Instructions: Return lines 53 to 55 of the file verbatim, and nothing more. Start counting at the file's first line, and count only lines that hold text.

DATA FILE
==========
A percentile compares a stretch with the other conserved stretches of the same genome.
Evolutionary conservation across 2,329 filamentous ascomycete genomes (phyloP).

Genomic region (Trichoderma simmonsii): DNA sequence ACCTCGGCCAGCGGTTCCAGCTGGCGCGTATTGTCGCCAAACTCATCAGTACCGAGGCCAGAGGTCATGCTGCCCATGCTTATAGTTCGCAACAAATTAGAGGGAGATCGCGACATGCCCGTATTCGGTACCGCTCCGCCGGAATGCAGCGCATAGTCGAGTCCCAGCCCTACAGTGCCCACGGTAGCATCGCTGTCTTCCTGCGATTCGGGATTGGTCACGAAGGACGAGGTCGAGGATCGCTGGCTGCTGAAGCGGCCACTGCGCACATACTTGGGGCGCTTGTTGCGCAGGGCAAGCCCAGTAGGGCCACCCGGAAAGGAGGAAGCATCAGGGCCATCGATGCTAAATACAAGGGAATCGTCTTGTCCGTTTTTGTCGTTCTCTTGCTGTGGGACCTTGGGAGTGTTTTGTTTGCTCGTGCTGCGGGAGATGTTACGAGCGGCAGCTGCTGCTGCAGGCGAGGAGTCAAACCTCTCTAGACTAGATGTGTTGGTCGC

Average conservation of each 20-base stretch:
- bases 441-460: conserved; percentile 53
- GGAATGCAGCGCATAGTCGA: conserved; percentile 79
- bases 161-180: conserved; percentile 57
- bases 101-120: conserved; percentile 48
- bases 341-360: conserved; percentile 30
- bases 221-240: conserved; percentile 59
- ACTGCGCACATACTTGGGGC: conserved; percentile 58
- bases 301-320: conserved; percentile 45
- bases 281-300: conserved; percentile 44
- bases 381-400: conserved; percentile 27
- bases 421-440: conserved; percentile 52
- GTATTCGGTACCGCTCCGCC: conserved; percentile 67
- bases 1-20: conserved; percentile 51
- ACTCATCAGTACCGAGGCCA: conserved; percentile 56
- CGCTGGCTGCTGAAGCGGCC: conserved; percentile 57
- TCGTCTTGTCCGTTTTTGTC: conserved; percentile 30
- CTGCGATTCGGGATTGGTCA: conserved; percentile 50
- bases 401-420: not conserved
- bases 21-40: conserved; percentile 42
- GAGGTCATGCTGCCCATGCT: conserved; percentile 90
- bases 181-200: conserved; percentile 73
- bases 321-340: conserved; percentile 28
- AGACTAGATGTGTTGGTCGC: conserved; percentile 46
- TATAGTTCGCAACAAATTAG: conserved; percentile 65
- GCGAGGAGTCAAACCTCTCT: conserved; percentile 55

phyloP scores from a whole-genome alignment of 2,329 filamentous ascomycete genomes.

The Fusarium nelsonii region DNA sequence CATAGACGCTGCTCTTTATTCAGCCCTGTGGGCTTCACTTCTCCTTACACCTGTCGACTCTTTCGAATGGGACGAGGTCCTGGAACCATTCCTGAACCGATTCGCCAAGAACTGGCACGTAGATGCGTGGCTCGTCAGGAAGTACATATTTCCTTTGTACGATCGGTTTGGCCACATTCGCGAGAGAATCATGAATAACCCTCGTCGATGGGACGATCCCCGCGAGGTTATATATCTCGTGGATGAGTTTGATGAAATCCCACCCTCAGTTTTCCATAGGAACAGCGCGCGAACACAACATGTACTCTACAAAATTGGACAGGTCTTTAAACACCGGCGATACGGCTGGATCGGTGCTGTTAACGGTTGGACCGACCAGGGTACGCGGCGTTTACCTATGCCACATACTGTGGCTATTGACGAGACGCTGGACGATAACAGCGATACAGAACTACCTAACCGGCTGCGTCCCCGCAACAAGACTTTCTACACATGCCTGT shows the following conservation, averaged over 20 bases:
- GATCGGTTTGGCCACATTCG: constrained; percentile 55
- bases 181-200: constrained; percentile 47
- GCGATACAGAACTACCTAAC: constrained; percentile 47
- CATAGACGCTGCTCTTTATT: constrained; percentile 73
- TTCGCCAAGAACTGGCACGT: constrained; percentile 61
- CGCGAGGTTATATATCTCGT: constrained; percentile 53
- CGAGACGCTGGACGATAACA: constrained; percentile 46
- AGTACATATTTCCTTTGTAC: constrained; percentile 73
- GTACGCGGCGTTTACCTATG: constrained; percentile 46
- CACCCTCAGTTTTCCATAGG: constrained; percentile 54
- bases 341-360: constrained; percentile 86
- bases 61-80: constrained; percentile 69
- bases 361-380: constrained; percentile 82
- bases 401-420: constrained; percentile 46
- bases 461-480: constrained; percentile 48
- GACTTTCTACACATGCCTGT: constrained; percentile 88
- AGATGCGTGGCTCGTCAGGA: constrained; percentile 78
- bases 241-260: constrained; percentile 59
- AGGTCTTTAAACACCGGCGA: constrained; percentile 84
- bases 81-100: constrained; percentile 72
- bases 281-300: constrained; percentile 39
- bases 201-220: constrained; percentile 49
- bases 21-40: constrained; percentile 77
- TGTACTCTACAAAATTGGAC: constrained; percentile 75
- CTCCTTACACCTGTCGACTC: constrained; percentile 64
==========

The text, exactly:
- bases 201-220: constrained; percentile 49
- bases 21-40: constrained; percentile 77
- TGTACTCTACAAAATTGGAC: constrained; percentile 75